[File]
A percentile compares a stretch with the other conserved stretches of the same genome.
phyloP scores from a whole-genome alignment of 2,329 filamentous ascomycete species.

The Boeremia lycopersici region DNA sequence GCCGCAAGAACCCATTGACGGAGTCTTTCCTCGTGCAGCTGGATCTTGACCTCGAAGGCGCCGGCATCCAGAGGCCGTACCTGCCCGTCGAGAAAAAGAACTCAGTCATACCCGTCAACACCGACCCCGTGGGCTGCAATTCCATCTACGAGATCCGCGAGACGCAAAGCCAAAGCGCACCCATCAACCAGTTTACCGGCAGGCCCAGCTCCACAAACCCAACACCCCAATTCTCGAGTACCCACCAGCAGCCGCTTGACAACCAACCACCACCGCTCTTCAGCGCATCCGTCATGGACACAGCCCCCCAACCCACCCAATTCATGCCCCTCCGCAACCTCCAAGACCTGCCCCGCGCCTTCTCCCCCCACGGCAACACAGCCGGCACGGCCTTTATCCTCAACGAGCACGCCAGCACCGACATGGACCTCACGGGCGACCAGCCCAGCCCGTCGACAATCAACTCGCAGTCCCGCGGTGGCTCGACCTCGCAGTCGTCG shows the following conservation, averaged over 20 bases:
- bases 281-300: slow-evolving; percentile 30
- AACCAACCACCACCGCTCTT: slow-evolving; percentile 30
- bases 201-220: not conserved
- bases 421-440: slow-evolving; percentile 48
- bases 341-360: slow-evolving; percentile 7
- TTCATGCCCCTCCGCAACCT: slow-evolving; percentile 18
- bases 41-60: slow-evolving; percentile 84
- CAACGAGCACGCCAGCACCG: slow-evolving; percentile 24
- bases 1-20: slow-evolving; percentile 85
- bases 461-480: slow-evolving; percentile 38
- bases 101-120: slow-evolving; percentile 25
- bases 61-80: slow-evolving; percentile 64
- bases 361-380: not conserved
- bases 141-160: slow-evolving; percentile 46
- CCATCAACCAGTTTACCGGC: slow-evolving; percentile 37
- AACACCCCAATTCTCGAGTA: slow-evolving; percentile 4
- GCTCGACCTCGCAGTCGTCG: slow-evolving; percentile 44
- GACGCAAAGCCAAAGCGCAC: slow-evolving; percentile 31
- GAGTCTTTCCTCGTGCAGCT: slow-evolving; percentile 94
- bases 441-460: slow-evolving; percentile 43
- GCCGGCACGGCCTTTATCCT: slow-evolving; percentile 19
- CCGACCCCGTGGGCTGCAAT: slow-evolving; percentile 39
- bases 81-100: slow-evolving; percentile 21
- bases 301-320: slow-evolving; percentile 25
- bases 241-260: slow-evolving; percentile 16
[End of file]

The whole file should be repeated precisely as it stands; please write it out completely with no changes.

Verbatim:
A percentile compares a stretch with the other conserved stretches of the same genome.
phyloP scores from a whole-genome alignment of 2,329 filamentous ascomycete species.

The Boeremia lycopersici region DNA sequence GCCGCAAGAACCCATTGACGGAGTCTTTCCTCGTGCAGCTGGATCTTGACCTCGAAGGCGCCGGCATCCAGAGGCCGTACCTGCCCGTCGAGAAAAAGAACTCAGTCATACCCGTCAACACCGACCCCGTGGGCTGCAATTCCATCTACGAGATCCGCGAGACGCAAAGCCAAAGCGCACCCATCAACCAGTTTACCGGCAGGCCCAGCTCCACAAACCCAACACCCCAATTCTCGAGTACCCACCAGCAGCCGCTTGACAACCAACCACCACCGCTCTTCAGCGCATCCGTCATGGACACAGCCCCCCAACCCACCCAATTCATGCCCCTCCGCAACCTCCAAGACCTGCCCCGCGCCTTCTCCCCCCACGGCAACACAGCCGGCACGGCCTTTATCCTCAACGAGCACGCCAGCACCGACATGGACCTCACGGGCGACCAGCCCAGCCCGTCGACAATCAACTCGCAGTCCCGCGGTGGCTCGACCTCGCAGTCGTCG shows the following conservation, averaged over 20 bases:
- bases 281-300: slow-evolving; percentile 30
- AACCAACCACCACCGCTCTT: slow-evolving; percentile 30
- bases 201-220: not conserved
- bases 421-440: slow-evolving; percentile 48
- bases 341-360: slow-evolving; percentile 7
- TTCATGCCCCTCCGCAACCT: slow-evolving; percentile 18
- bases 41-60: slow-evolving; percentile 84
- CAACGAGCACGCCAGCACCG: slow-evolving; percentile 24
- bases 1-20: slow-evolving; percentile 85
- bases 461-480: slow-evolving; percentile 38
- bases 101-120: slow-evolving; percentile 25
- bases 61-80: slow-evolving; percentile 64
- bases 361-380: not conserved
- bases 141-160: slow-evolving; percentile 46
- CCATCAACCAGTTTACCGGC: slow-evolving; percentile 37
- AACACCCCAATTCTCGAGTA: slow-evolving; percentile 4
- GCTCGACCTCGCAGTCGTCG: slow-evolving; percentile 44
- GACGCAAAGCCAAAGCGCAC: slow-evolving; percentile 31
- GAGTCTTTCCTCGTGCAGCT: slow-evolving; percentile 94
- bases 441-460: slow-evolving; percentile 43
- GCCGGCACGGCCTTTATCCT: slow-evolving; percentile 19
- CCGACCCCGTGGGCTGCAAT: slow-evolving; percentile 39
- bases 81-100: slow-evolving; percentile 21
- bases 301-320: slow-evolving; percentile 25
- bases 241-260: slow-evolving; percentile 16